J. M. (James Mitchell) Foster.

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of the larfi:e organs, or into another intes-
tine. When the destruction involves a
large blood-vessel in which an anticipating
adhesive inflammation has not taken place,
haemorrhage may result, which, at once, or
after many repetitions, may lead to dissolu-
tion. There is reason to think, however,
that this is not the only cause of intestinal
haemorrhage in typhoid. When the eroded
vessel is a vein, the septic bacteria may be
carried into the portal circulation, and set
up suppuration in the liver. In this way
abscess of the liver may arise rather early
in the disease, and before general pyaemia

When the low state of nutrition of all
tissues has reduced the resisting power to
a minimum, infection may take place in
any part of the body where germs are
present. It is in this way that old scars
open, from the gemination of lasting
spores, and old bone-disease lights up
again. The secreting glands of the body
may be invaded by way of their ducts.
Suppuration of the parotid is not infre-
quent, and some cases of suppuration of
the gall-apparatus without abscess of the
liver are explainable only in this way.

Through the Eustachian tube the middle
ear is invaded, and extension may go on
into the brain, resulting in abscess or
meningitis. In the same manner the sex-
ual tract may offer a way to invasion, and
orchitis, ovaritis and peritonitis supervene.
Slight traumatisms result in defects of the
skin, which immediately become the seat
of protracted suppuration or other forms of

It is probable that through the constant

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picking a way is made for infection with
erysipelas, which so frequently appears
about the nose and lips ol typhoids. Te-
tanus also may make its way through the
abraded skin or intestinal mucous mem-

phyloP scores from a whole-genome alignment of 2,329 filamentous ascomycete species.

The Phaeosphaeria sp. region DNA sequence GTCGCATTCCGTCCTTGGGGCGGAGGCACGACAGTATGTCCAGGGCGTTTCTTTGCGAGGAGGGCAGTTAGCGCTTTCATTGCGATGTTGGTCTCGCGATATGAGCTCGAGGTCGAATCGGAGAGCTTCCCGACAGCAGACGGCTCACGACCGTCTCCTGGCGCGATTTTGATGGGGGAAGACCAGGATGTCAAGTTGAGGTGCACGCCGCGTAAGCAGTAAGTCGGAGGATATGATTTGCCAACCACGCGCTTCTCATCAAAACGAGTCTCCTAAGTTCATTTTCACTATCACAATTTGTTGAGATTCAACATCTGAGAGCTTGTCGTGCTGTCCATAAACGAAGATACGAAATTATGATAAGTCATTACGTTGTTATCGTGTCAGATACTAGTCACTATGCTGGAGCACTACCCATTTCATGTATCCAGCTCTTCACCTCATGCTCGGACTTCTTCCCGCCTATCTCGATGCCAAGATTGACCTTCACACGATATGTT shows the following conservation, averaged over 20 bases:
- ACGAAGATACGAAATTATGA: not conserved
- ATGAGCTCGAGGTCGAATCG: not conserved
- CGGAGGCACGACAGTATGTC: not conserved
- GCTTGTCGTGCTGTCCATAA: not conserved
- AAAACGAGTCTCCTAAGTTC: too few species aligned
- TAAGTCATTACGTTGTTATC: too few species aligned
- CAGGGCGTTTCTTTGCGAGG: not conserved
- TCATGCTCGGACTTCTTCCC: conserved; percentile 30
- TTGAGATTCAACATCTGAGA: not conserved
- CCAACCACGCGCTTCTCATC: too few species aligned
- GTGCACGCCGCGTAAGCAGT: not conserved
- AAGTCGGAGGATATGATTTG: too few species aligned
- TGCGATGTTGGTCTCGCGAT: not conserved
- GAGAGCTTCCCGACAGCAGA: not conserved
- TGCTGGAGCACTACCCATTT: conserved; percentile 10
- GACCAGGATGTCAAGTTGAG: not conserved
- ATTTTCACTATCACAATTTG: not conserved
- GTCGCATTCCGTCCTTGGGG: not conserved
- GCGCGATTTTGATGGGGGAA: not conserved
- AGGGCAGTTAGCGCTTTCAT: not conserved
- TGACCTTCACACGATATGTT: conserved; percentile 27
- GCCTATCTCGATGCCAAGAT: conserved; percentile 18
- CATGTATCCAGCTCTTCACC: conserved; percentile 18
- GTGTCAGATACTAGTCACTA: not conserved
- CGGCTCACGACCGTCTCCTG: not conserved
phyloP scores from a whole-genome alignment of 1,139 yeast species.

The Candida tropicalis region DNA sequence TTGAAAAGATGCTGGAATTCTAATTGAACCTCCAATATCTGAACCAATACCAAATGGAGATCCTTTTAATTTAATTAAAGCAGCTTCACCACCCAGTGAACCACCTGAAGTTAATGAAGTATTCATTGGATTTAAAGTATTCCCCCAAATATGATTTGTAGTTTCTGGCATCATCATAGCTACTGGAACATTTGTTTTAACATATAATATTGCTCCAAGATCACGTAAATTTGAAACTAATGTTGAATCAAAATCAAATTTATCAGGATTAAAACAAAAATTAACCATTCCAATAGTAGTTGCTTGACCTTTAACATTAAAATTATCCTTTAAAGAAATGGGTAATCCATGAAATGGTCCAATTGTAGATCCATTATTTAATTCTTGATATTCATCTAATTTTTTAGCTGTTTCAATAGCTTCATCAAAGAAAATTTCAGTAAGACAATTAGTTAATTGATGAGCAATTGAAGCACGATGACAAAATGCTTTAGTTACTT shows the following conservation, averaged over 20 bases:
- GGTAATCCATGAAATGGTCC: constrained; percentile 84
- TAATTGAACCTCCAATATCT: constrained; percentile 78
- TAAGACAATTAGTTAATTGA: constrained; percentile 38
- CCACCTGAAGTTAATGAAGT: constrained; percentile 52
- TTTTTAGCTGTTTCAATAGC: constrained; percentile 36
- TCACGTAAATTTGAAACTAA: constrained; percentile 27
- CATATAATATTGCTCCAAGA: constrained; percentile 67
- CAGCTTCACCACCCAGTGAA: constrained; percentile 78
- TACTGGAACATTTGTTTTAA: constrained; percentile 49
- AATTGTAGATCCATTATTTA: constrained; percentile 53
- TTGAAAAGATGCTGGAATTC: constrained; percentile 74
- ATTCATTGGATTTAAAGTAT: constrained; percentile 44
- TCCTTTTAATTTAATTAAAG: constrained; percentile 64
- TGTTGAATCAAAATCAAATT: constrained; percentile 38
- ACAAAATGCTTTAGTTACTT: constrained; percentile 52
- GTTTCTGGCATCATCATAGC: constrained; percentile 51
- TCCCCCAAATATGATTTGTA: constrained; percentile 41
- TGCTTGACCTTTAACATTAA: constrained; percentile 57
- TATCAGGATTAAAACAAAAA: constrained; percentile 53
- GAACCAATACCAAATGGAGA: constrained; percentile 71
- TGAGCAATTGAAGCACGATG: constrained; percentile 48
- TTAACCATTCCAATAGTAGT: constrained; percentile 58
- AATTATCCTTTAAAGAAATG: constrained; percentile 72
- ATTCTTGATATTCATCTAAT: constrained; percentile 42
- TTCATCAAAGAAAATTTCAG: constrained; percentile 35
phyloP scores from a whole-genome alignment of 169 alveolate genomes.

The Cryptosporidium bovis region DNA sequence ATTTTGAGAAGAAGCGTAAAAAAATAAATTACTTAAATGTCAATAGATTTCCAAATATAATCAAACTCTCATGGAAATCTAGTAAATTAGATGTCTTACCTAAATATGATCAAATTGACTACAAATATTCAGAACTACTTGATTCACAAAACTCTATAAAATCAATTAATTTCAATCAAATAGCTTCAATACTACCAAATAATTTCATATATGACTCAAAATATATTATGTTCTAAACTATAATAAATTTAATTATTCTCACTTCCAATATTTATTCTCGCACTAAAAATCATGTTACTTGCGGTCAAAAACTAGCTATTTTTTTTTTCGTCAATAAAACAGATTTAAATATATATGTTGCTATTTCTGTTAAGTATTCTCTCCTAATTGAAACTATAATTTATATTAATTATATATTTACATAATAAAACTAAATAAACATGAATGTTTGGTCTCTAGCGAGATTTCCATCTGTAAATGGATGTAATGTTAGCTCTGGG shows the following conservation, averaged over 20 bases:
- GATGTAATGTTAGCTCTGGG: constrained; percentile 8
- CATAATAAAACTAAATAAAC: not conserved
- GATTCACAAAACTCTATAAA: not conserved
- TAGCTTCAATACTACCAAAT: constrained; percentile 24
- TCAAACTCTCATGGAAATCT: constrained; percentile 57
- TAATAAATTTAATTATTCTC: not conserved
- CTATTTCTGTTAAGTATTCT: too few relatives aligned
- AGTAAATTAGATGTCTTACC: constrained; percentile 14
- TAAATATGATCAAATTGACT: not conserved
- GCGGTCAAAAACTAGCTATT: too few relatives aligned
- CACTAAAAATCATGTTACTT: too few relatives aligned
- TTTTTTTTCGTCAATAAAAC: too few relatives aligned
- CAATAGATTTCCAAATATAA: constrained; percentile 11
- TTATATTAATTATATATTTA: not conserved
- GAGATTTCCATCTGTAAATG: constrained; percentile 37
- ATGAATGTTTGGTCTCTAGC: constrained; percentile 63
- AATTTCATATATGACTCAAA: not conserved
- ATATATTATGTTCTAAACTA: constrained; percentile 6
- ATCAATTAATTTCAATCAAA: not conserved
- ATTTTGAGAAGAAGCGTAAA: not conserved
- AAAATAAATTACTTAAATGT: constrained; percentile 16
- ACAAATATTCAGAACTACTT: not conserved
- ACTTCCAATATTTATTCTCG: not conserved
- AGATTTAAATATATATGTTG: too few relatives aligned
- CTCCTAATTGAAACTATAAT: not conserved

That a specific infection is the cause of
the disease which Ceci terms haemorrhagic
infiltration, is now well demonstrated.
This is the secondary infection which
causes the uncontrollable epistaxis in diph-
theria. There can be no doubt that the
same form of infection is responsible not
oiily for the epistaxis of typhoid, but, also,
for a great many cases of diffuse intestinal
haemorrhages and haemorrhages from the
stomach and colon.

Noma, malignant oedema, and diphtheria
present no anomalies in their appearance in

There is a form of infection to which
the poor typhoid is exposed which is the
most pitiable of all. Either from the pres-
ence of the lasting spores of the bacillus,
or from infection through the milk and
other food, or through the inspired air,
tuberculosis is a very frequent sequela of
tjrphoid. All systematic writers notice this
frequency, and attribute it to the protracted
depression of the disease. Murchison says
that it is more common after typhoid than
after typhus, and that it is to be feared in
all cases when hectic fever and bronchitis
persist after the end of the fourth week
(P- 55^)* Louis records four cases of sec-
tion in which the lungs were found studded
with recent tubercle. The frequency of
tuberculosis and t3rphoid in Ireland has led
Kennedy to suspect gome essential relation
between them. There is no doubt that
the low state of vitality to which the pa-
tient is usually reduced and the slow con-
valescence give the latent spores in old
glandular foci or in the cicatrices of the
lungs an opportunity to vegetate again,